- Prior to his death, he made an appearance in several TV documentaries such as Dateline NBC (2002), National Geographic: Inside 9/11 (2005), and Jihad: The Men and Ideas Behind Al Qaeda (2006).
- After his assassination, many TV channels produced episodes and TV documentaries like VICE Investigates (2019), Mord im Konsulat: Mohammed bin Salman und der Fall Khashoggi (2019), and Kingdom of Silence (2020), on Jamal’s murder.
- In 2020, the Oscar-winning film director and producer Brian Fogian created a documentary titled ‘The Dissident.’ The documentary tells of Khashoggi’s murder and Saudi Crown Prince Mohammed bin Salman’s role in it. The documentary had a limited release on December 25, 2020, followed by Video-on-Demand on January 8, 2021, released by Briarcliff Entertainment.
- In November 2018 in London, Amnesty International put a sign with Jamal’s name outside the Saudi embassy, a month after his disappearance. In January 2021, it was reported that the street along the Saudi Embassy in Washington D.C. would be named ‘Jamal Khashoggi’s Way’.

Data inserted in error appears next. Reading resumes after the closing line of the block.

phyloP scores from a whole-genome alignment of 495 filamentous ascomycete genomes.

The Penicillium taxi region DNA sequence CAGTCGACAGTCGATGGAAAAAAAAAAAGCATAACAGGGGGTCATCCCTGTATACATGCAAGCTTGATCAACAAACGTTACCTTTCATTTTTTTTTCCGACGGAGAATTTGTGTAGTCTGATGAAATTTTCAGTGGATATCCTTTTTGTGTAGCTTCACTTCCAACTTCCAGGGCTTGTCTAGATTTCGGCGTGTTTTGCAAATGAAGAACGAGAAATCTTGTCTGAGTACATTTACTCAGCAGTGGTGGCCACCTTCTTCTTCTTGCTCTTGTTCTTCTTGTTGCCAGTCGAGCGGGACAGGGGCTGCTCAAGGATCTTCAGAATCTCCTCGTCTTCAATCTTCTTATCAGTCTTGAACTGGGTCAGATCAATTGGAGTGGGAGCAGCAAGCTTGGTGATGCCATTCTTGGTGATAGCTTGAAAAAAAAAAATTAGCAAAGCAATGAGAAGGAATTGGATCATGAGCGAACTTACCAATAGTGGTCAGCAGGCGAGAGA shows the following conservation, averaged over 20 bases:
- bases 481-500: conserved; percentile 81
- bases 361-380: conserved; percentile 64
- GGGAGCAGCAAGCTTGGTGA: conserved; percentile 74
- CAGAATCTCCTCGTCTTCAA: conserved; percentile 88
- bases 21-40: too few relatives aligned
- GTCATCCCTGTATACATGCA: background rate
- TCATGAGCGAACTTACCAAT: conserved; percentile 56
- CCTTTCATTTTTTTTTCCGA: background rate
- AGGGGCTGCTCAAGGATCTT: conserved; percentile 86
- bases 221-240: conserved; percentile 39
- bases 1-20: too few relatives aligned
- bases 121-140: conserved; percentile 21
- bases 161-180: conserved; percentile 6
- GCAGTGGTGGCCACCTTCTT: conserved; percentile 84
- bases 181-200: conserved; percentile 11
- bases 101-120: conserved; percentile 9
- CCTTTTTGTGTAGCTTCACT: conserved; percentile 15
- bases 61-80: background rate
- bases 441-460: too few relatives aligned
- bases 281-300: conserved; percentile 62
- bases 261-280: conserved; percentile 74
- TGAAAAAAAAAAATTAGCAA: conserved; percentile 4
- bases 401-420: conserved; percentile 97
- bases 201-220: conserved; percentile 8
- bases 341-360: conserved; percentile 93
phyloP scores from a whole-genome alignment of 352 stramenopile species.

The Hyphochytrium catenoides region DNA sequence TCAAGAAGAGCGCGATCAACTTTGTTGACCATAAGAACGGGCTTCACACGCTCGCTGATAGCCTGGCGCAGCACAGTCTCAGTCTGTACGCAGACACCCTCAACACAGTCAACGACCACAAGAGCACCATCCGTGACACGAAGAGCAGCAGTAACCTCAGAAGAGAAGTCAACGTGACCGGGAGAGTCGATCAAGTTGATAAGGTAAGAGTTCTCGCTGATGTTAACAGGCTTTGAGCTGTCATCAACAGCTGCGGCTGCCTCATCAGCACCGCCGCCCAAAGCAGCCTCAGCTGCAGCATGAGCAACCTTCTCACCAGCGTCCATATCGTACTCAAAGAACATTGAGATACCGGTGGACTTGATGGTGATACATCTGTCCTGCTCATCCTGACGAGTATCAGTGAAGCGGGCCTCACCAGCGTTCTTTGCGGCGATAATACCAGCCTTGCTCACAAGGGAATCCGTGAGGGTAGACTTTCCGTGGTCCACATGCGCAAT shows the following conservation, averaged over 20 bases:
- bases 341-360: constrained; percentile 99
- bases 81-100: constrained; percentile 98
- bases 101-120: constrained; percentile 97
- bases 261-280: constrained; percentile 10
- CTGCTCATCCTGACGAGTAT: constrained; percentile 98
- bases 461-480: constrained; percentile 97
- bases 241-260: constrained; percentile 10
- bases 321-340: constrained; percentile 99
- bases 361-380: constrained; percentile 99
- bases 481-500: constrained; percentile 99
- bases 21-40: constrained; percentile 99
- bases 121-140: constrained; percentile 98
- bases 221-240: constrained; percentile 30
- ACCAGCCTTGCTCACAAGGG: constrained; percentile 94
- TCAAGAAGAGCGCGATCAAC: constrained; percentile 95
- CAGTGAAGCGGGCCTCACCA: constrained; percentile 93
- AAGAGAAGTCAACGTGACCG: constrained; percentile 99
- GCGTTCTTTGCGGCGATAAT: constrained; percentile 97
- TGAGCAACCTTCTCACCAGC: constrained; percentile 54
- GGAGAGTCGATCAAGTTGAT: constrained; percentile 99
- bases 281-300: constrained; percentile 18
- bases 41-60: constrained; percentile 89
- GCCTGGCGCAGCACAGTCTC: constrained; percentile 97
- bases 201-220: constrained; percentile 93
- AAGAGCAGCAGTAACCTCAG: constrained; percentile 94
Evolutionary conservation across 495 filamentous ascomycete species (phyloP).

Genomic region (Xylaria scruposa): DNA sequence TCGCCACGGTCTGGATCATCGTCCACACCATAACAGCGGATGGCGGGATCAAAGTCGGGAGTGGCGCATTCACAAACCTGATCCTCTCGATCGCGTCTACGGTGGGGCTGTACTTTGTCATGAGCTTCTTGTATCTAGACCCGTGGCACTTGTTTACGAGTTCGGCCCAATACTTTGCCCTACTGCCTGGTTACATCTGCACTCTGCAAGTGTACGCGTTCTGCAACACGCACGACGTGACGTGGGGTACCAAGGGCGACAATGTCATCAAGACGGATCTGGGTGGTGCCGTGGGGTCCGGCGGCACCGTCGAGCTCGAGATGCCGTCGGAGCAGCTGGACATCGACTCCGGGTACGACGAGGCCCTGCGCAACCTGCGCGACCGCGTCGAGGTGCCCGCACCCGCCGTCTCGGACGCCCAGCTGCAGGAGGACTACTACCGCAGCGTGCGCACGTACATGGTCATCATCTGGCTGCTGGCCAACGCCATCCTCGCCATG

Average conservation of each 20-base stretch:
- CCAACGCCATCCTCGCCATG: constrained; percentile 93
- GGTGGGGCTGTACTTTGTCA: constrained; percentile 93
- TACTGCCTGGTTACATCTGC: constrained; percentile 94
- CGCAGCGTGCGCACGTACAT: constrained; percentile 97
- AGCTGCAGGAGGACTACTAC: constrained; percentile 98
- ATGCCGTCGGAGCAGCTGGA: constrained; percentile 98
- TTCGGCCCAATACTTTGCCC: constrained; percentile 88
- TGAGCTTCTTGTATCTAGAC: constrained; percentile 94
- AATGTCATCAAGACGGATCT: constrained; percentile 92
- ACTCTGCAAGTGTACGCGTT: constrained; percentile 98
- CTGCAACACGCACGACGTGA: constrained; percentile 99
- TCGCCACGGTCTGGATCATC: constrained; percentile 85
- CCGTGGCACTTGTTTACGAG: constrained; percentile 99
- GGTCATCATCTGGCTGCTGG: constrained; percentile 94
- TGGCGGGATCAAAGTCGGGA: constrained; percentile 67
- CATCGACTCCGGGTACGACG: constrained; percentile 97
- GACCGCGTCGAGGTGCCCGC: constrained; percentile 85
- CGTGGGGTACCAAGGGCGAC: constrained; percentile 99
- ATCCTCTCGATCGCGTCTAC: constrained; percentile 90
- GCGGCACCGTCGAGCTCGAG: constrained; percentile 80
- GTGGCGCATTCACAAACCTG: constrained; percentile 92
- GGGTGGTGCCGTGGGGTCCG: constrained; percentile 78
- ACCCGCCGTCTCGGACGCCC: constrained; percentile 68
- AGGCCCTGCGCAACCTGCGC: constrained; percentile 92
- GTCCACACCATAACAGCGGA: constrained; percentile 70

- In 2019, the “Jamal Khashoggi – Award for Courageous Journalism” (JKA) was established, with five projects awarded up to US$5,000 each to support investigative journalism projects.
- After escaping from the Kingdom of Saudi Arabia, he went to the United States, where he bought a condo in McLean, Virginia.
- After leaving Saudi Arabia, Jamal spoke of missing Eid in Medina. An American friend recalled,
He had vivid memories of growing up there. He longed to be home, like any exile.”